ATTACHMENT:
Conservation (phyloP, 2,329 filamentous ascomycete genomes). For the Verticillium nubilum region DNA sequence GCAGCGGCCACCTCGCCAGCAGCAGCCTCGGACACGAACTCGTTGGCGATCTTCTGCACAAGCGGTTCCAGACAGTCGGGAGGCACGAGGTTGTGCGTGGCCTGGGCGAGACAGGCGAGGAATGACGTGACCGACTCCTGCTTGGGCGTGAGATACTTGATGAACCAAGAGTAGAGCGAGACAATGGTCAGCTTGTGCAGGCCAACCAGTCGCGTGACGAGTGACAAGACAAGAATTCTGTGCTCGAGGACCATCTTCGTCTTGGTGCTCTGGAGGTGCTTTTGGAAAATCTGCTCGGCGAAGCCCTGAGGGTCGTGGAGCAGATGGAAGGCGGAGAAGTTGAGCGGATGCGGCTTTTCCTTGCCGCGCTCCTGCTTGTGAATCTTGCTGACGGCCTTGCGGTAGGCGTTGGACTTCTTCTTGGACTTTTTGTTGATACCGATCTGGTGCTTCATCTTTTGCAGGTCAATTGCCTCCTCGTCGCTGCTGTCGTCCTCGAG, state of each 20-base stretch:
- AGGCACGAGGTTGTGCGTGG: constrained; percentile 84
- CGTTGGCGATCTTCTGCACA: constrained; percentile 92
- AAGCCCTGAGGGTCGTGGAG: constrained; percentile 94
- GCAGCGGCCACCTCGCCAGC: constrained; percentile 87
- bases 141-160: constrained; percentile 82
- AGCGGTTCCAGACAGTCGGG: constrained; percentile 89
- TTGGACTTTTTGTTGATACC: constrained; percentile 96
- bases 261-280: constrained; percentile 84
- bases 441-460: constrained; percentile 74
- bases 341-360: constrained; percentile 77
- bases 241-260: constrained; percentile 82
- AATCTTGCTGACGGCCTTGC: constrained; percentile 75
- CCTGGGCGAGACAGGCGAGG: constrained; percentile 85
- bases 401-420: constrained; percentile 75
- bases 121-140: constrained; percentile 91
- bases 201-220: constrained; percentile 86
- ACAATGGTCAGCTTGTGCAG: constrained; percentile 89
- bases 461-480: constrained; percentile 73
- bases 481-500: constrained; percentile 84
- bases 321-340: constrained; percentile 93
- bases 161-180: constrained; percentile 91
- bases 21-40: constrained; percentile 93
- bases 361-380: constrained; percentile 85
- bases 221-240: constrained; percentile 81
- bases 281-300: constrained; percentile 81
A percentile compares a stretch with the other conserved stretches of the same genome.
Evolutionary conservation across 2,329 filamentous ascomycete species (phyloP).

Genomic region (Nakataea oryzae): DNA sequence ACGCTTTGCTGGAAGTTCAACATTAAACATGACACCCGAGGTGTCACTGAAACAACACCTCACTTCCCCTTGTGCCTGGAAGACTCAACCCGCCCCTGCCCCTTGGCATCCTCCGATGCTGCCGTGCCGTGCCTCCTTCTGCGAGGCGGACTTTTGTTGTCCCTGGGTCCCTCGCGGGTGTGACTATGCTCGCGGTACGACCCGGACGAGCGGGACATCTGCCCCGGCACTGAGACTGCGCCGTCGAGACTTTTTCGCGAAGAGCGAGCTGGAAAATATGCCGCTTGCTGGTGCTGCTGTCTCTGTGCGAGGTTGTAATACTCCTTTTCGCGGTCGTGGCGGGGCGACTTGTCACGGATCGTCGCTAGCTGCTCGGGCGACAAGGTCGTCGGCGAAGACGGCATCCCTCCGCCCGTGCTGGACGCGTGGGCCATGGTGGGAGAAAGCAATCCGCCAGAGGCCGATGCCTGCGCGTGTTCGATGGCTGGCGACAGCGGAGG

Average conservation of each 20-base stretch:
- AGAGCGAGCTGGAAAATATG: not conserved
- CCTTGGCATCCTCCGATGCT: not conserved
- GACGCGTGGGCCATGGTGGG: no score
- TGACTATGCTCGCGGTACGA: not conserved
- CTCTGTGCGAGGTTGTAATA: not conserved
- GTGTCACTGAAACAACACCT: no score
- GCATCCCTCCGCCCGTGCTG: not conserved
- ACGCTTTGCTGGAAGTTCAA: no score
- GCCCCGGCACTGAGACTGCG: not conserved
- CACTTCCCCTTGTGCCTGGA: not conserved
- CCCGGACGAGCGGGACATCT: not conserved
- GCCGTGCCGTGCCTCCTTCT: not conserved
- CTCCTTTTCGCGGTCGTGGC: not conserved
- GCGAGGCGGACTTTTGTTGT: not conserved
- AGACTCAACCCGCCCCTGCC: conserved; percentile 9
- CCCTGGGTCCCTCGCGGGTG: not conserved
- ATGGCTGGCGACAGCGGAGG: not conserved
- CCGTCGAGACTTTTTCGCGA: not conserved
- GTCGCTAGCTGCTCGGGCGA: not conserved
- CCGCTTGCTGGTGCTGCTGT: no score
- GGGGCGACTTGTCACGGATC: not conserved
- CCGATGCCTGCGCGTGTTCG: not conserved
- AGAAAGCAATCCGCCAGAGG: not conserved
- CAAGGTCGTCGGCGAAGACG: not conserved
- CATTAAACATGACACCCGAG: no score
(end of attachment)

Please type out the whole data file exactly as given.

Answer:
Conservation (phyloP, 2,329 filamentous ascomycete genomes). For the Verticillium nubilum region DNA sequence GCAGCGGCCACCTCGCCAGCAGCAGCCTCGGACACGAACTCGTTGGCGATCTTCTGCACAAGCGGTTCCAGACAGTCGGGAGGCACGAGGTTGTGCGTGGCCTGGGCGAGACAGGCGAGGAATGACGTGACCGACTCCTGCTTGGGCGTGAGATACTTGATGAACCAAGAGTAGAGCGAGACAATGGTCAGCTTGTGCAGGCCAACCAGTCGCGTGACGAGTGACAAGACAAGAATTCTGTGCTCGAGGACCATCTTCGTCTTGGTGCTCTGGAGGTGCTTTTGGAAAATCTGCTCGGCGAAGCCCTGAGGGTCGTGGAGCAGATGGAAGGCGGAGAAGTTGAGCGGATGCGGCTTTTCCTTGCCGCGCTCCTGCTTGTGAATCTTGCTGACGGCCTTGCGGTAGGCGTTGGACTTCTTCTTGGACTTTTTGTTGATACCGATCTGGTGCTTCATCTTTTGCAGGTCAATTGCCTCCTCGTCGCTGCTGTCGTCCTCGAG, state of each 20-base stretch:
- AGGCACGAGGTTGTGCGTGG: constrained; percentile 84
- CGTTGGCGATCTTCTGCACA: constrained; percentile 92
- AAGCCCTGAGGGTCGTGGAG: constrained; percentile 94
- GCAGCGGCCACCTCGCCAGC: constrained; percentile 87
- bases 141-160: constrained; percentile 82
- AGCGGTTCCAGACAGTCGGG: constrained; percentile 89
- TTGGACTTTTTGTTGATACC: constrained; percentile 96
- bases 261-280: constrained; percentile 84
- bases 441-460: constrained; percentile 74
- bases 341-360: constrained; percentile 77
- bases 241-260: constrained; percentile 82
- AATCTTGCTGACGGCCTTGC: constrained; percentile 75
- CCTGGGCGAGACAGGCGAGG: constrained; percentile 85
- bases 401-420: constrained; percentile 75
- bases 121-140: constrained; percentile 91
- bases 201-220: constrained; percentile 86
- ACAATGGTCAGCTTGTGCAG: constrained; percentile 89
- bases 461-480: constrained; percentile 73
- bases 481-500: constrained; percentile 84
- bases 321-340: constrained; percentile 93
- bases 161-180: constrained; percentile 91
- bases 21-40: constrained; percentile 93
- bases 361-380: constrained; percentile 85
- bases 221-240: constrained; percentile 81
- bases 281-300: constrained; percentile 81
A percentile compares a stretch with the other conserved stretches of the same genome.
Evolutionary conservation across 2,329 filamentous ascomycete species (phyloP).

Genomic region (Nakataea oryzae): DNA sequence ACGCTTTGCTGGAAGTTCAACATTAAACATGACACCCGAGGTGTCACTGAAACAACACCTCACTTCCCCTTGTGCCTGGAAGACTCAACCCGCCCCTGCCCCTTGGCATCCTCCGATGCTGCCGTGCCGTGCCTCCTTCTGCGAGGCGGACTTTTGTTGTCCCTGGGTCCCTCGCGGGTGTGACTATGCTCGCGGTACGACCCGGACGAGCGGGACATCTGCCCCGGCACTGAGACTGCGCCGTCGAGACTTTTTCGCGAAGAGCGAGCTGGAAAATATGCCGCTTGCTGGTGCTGCTGTCTCTGTGCGAGGTTGTAATACTCCTTTTCGCGGTCGTGGCGGGGCGACTTGTCACGGATCGTCGCTAGCTGCTCGGGCGACAAGGTCGTCGGCGAAGACGGCATCCCTCCGCCCGTGCTGGACGCGTGGGCCATGGTGGGAGAAAGCAATCCGCCAGAGGCCGATGCCTGCGCGTGTTCGATGGCTGGCGACAGCGGAGG

Average conservation of each 20-base stretch:
- AGAGCGAGCTGGAAAATATG: not conserved
- CCTTGGCATCCTCCGATGCT: not conserved
- GACGCGTGGGCCATGGTGGG: no score
- TGACTATGCTCGCGGTACGA: not conserved
- CTCTGTGCGAGGTTGTAATA: not conserved
- GTGTCACTGAAACAACACCT: no score
- GCATCCCTCCGCCCGTGCTG: not conserved
- ACGCTTTGCTGGAAGTTCAA: no score
- GCCCCGGCACTGAGACTGCG: not conserved
- CACTTCCCCTTGTGCCTGGA: not conserved
- CCCGGACGAGCGGGACATCT: not conserved
- GCCGTGCCGTGCCTCCTTCT: not conserved
- CTCCTTTTCGCGGTCGTGGC: not conserved
- GCGAGGCGGACTTTTGTTGT: not conserved
- AGACTCAACCCGCCCCTGCC: conserved; percentile 9
- CCCTGGGTCCCTCGCGGGTG: not conserved
- ATGGCTGGCGACAGCGGAGG: not conserved
- CCGTCGAGACTTTTTCGCGA: not conserved
- GTCGCTAGCTGCTCGGGCGA: not conserved
- CCGCTTGCTGGTGCTGCTGT: no score
- GGGGCGACTTGTCACGGATC: not conserved
- CCGATGCCTGCGCGTGTTCG: not conserved
- AGAAAGCAATCCGCCAGAGG: not conserved
- CAAGGTCGTCGGCGAAGACG: not conserved
- CATTAAACATGACACCCGAG: no score